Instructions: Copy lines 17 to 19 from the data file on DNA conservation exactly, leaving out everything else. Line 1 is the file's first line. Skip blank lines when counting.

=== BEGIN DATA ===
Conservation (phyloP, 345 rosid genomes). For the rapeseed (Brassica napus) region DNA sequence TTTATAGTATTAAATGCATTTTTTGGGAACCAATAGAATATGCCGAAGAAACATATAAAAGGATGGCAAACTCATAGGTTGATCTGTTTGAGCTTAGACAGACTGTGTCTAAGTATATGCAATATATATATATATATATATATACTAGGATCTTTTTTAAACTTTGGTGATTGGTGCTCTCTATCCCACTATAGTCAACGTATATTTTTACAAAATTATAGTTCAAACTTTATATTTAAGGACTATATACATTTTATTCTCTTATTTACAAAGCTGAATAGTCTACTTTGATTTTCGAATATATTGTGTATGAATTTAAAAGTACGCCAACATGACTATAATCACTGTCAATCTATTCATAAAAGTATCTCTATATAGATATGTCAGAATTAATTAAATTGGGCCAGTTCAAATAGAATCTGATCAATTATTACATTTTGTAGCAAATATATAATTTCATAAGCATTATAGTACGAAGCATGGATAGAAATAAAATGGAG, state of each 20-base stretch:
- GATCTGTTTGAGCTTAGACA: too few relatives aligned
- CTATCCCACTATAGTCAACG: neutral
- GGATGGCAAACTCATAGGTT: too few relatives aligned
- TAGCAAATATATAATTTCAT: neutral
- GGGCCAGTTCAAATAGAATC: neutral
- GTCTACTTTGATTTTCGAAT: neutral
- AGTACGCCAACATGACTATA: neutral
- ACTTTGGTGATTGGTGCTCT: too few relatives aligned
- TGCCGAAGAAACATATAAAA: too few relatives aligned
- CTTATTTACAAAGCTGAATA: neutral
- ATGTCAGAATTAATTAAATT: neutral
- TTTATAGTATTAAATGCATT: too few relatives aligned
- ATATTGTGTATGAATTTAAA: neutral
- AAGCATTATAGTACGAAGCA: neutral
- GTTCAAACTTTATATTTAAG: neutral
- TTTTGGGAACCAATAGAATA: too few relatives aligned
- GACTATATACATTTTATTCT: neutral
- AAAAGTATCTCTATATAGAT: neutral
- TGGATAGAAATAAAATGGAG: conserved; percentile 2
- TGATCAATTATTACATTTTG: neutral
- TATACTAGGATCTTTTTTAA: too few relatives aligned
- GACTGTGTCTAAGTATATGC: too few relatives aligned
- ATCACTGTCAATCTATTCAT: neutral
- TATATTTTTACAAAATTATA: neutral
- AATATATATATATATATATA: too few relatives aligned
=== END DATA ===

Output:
- TTTTGGGAACCAATAGAATA: too few relatives aligned
- GACTATATACATTTTATTCT: neutral
- AAAAGTATCTCTATATAGAT: neutral